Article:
- Created: Thursday, 26 July 2012 09:41
- Written by Leonard Gentle
With the ongoing global crisis of capitalism one hears so much about the need for some kind of economic fix that will take the world out this morass. Similarly in South Africa, where 18 years after our victory over apartheid we now have the widest wealth gap in the world, there is an understandable desire to forge some kind of “new economy”.
But that desire may be a case of barking up the wrong tree…The problem of our times is not a lack of “economic imagination” but our political marginalisation. We can design any number of plans … but governments have their gaze elsewhere – to the “markets”, the bankers and the speculators.
For the moment there are two narratives which dominate the public domain:
One is that we need some kind of inclusive economic growth to expand the cake. And, secondly, given that this needs a high level of expertise, we need the finest minds to do research, find out what works and then - armed with this policy - apply it here. Within the same paradigm there are calls from some commentators for a kind of “national dialogue’ in which – like the World Trade Centre talks – we can get an economic consensus.
There are two problems with this approach. Firstly, it assumes that what is called the “economic” is somehow separated from the “political” and the “social” – and that the latter is OK. And, secondly, it abandons all of us, particularly the millions of ordinary people who fought for democracy, and want that democracy to improve their lives, to mere spectators, waiting for the economic experts – or the Eminent Persons at the national dialogue - to get it right.
The most bizarre recent example of this kind of reasoning was applied by the business media about the Nigerian government’s doing away with petrol subsidies. They all said so smugly how, in the midst of the public outcry and widespread strikes, that “economists all agreed that it was the right thing to do”. In other words in a battle between the people and the economists the people must be wrong.
The concept of the “finest minds” plays into something very deeply engrained in us all …the idea that an alternative economy would require levels of expertise that only properly-trained professionals would be able to comprehend, let alone design.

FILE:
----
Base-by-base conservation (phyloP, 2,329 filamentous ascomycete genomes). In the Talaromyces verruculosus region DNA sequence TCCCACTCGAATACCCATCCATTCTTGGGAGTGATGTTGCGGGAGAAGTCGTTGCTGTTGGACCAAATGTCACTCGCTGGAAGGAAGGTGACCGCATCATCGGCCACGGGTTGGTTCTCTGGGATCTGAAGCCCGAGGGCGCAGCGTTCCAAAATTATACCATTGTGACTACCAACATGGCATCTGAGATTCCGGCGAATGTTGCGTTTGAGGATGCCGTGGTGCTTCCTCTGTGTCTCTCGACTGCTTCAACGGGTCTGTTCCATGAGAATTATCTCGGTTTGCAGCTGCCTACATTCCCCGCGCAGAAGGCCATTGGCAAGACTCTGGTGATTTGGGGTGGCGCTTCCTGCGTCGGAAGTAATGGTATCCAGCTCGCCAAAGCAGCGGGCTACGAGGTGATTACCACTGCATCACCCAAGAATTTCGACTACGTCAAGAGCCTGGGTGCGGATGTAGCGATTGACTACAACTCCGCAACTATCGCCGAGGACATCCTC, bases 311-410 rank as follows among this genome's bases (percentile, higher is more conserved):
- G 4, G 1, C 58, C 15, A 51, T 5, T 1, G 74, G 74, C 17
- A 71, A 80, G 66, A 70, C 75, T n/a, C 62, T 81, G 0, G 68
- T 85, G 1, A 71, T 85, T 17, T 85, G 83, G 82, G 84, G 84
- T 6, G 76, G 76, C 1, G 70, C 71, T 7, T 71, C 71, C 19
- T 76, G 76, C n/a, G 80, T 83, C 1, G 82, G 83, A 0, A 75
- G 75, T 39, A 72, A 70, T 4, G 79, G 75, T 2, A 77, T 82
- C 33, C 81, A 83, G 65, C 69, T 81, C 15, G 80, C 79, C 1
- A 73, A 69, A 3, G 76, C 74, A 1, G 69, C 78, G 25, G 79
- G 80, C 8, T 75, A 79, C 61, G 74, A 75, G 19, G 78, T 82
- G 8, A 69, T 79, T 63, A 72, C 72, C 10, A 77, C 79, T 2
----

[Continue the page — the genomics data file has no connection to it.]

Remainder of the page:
We have this same respect for medical science and would be aghast at the idea that a cure for HIV/AIDS or cancer could come from anyone else but a trained specialist.
But economics is not about objective scientific rationality but about political choices, trade-offs and the relations of power that define what choices governments make, and on whose behalf.
It is one of the great intellectual and moral crises of the last 30 years that we defer so much to economists. All the great movements for human freedom over the last 150 years – the post 1848 movements for democracy; the anti-slavery movement; the feminist movement and the movements of national liberation involved the passions of millions of people striving for human equality – without an economist in sight. Today it is an ex-liberation movement – the ANC- employs a panel of economists to crush dissent with its youth wing over an interpretation of its own policy. One is reminded of the bumper sticker “My lawyer can beat your lawyer!” Except that we would say, in this case, “My economist has a better solution than your economist!”
The truth is that the theorists and architects of the current order – neo liberalism (since the 1970s) – are not new or “cutting edge”. Nor was the paradigm of its predecessor, Keynesianism (from 1944’s Bretton Woods Agreement).
The Austrian economist, Theodore Hayek, is widely credited as the intellectual architect of neo-liberal economics. Yet Hayek wrote his major work in the 1920s and 1930s and was already in intellectual decline in the 1940s when he published his The Pure Theory of Capital, which turned out to be an abject failure. Hayek had begun the book in 1934, hoping to expand decisively on the earlier arguments of Prices and Production. He didn’t finish it until 1940; and when it appeared, in 1941, it seemed completely beside the point and was described by fellow main stream economist, Paul Samuelson, as: “a pebble thrown in the pool of economic science that seemingly left nary a ripple.” His The Road to Serfdom, which appeared in 1944, was an embarrassment in academic circles. He actually argued in the middle of World War 2 that “it is Germany whose fate we are in some danger of repeating.” When he decided to seek university tenure in the USA the Institute for Advanced Study wouldn’t hire him, but the University of Chicago would – just not in the economics department, where young professor, Milton Friedman, objected to Hayek’s economics.
His ideas were resurrected, however, when the Norwegian Nobel Prize committee awarded him the economics prize in 1972 (hedging its bets by doing so jointly with his Keynesian opponent, Gunnar Myrdal) and given political clout when Margaret Thatcher made The Road to Serfdom essential reading for her cabinet when she took power in 1979.